LISC Project and Program Postcards

Below are simple postcards highlighting specific projects and programs supported by LISC across the country. They cover a range of physical redevelopment projects including affordable housing, retail and commercial space, playing fields, child care and schools. Others showcase topical areas such as community safety, health care and the arts.

Download the PDF and share with friends and colleagues. Come back monthly for new examples.

If you want hard copies of these cards, please contact Megan McAtee at mmcatee@lisc.org

2013

Housing Resource Connection, Duluth, Minn.

A home is the single largest investment most people will make in their lifetime. Empowering homeowners and rental property owners to maintain and protect that investment is key to making communities safe and healthy places to live, work, and raise a family. Duluth LISC and its partners are doing this through a unique collaboration called the Housing Resource Connection (HRC). The HRC is a one-stop shop that connects individuals and families to a full range of housing-related programs and services available in the Duluth community.

Artists as Neighbors

Arts and culture has value in and of itself – but at LISC, we also believe it has a multiplier effect when integrated into larger revitalization strategies. That’s why LISC supports artist live/work spaces, which provide an affordable and spacious rental option for artists and their families. Artists bring energy, creativity, and a sense of community to our cities. Where most see a vacant warehouse surrounded by blight, artists gather to open galleries and rejuvenate structures and streetscapes; bringing with them an enthusiasm that inspires further development.

Transit-Oriented Development

Convenience and walkability have become paramount considerations when choosing where to live. People want to live within walking distance to their favorite coffee shop, the park, and the grocery store. Transit-oriented developments (TODs) are pedestrian-friendly, mixed-use communities that encourage this type of lifestyle. TODs are built close to public transportation to connect people to jobs, affordable homes and health care, and schools.

YWCA of Greater Los Angeles, Los Angeles, Calif.

LISC provided the YWCA with $15 million in New Markets Tax Credits for the $78 million redevelopment of the YWCA of Greater Los Angeles. Previously housed in a seismically unsafe building that was in need of significant repair, the YWCA now has a brand new facility for its training programs, residents and staff.

Karabots Pediatric Care Center, Philadelphia, Penn.

The Nicholas and Athena Karabots Pediatric Care Center provides some of the best primary and preventative care services to underserved children in West Philadelphia. LISC provided $10 million in New Markets Tax Credits to develop the two-story, 52,000 square-foot,Silver LEED-certified building, which contains 56 state-of-the-art, child-friendly examination rooms; radiology, hearing and vision testing rooms; and a phlebotomy laboratory. The new center has the capacity to accommodate more than 45,000 outpatient visits a year.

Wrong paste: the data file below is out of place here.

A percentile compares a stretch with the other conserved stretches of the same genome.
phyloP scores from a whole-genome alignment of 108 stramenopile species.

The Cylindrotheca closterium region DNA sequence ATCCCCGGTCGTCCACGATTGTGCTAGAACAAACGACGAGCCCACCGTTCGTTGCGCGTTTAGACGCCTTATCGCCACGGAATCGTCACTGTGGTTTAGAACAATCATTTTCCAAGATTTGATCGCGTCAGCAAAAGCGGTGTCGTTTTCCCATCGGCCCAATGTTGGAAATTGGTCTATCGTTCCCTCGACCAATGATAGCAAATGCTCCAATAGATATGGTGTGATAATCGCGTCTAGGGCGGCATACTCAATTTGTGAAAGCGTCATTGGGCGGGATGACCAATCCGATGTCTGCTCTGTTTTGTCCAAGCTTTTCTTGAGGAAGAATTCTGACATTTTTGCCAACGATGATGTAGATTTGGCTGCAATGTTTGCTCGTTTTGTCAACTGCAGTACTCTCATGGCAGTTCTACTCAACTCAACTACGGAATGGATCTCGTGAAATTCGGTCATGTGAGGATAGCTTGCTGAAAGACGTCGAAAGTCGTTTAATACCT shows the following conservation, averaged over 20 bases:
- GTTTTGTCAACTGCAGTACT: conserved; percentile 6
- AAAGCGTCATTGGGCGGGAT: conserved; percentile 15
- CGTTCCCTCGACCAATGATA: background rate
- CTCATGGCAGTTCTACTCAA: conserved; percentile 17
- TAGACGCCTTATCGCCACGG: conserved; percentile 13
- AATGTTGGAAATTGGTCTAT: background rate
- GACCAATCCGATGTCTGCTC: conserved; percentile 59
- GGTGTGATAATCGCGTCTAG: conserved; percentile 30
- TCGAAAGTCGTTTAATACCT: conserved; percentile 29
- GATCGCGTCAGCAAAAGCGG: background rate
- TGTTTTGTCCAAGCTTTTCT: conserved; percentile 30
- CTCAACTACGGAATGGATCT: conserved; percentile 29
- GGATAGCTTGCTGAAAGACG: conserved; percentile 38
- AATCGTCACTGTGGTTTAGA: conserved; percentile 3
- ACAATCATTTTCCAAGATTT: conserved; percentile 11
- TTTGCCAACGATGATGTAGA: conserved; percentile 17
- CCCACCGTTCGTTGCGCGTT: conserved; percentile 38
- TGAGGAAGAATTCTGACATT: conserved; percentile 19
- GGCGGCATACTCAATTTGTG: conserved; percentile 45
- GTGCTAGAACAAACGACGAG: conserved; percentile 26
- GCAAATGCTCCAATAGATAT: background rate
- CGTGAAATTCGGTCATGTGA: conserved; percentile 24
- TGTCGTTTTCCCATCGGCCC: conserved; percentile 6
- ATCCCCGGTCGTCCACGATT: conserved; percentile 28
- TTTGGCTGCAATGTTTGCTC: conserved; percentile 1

Bell Building, Detroit, Mich.

With an estimated 18,000 homeless in Detroit, LISC and Neighborhood Services Organization (NSO) made a major effort to help bring people in from the streets and provide them with a place to call home and a brighter future. Built in 1929, and once home to Michigan Bell Company (Yellow Pages), the Bell Building sat abandoned for years before NSO saw an opportunity to help the homeless while also revitalizing the surrounding neighborhood and restoring a piece of Detroit’s history.

Community Safety Resource Center

For nearly two decades, LISC’s Community Safety Initiative (CSI) has supported teams of community developers and law enforcement officers who work to improve safety in neighborhoods nationwide.The results are remarkable: Crime hot spots are eliminated. Parks are restored. Nuisance properties are replaced by quality homes. Businesses are filling formerly vacant storefronts.

Asociación Puertorriqueños en Marcha, Philadelphia, Pa.

One of the most important factors to the success of a neighborhood is strong, committed, long-standing relationships. In the Eastern North section of Philadelphia, LISC and Asociación Puertorriqueños en Marcha (APM) have built a partnership that has lasted more than two decades. In that time, LISC has helped APM create almost 300 homes and apartments, as well as a homeownership program that counsels buyers on money management and the requirements of owning a home.

Hawthorne EcoVillage, Minneapolis, Minn.

In the mid-1990’s, urban flight shifted a four-block area in the Hawthorne neighborhood – an area once filled with long-time homeowners – to a neighborhood of rentals owned by absentee landlords and streets succumbed by deadly gang violence. By 2005, blatant street-level drug deals, prostitution, vacant properties and gang activity left the area unrecognizable.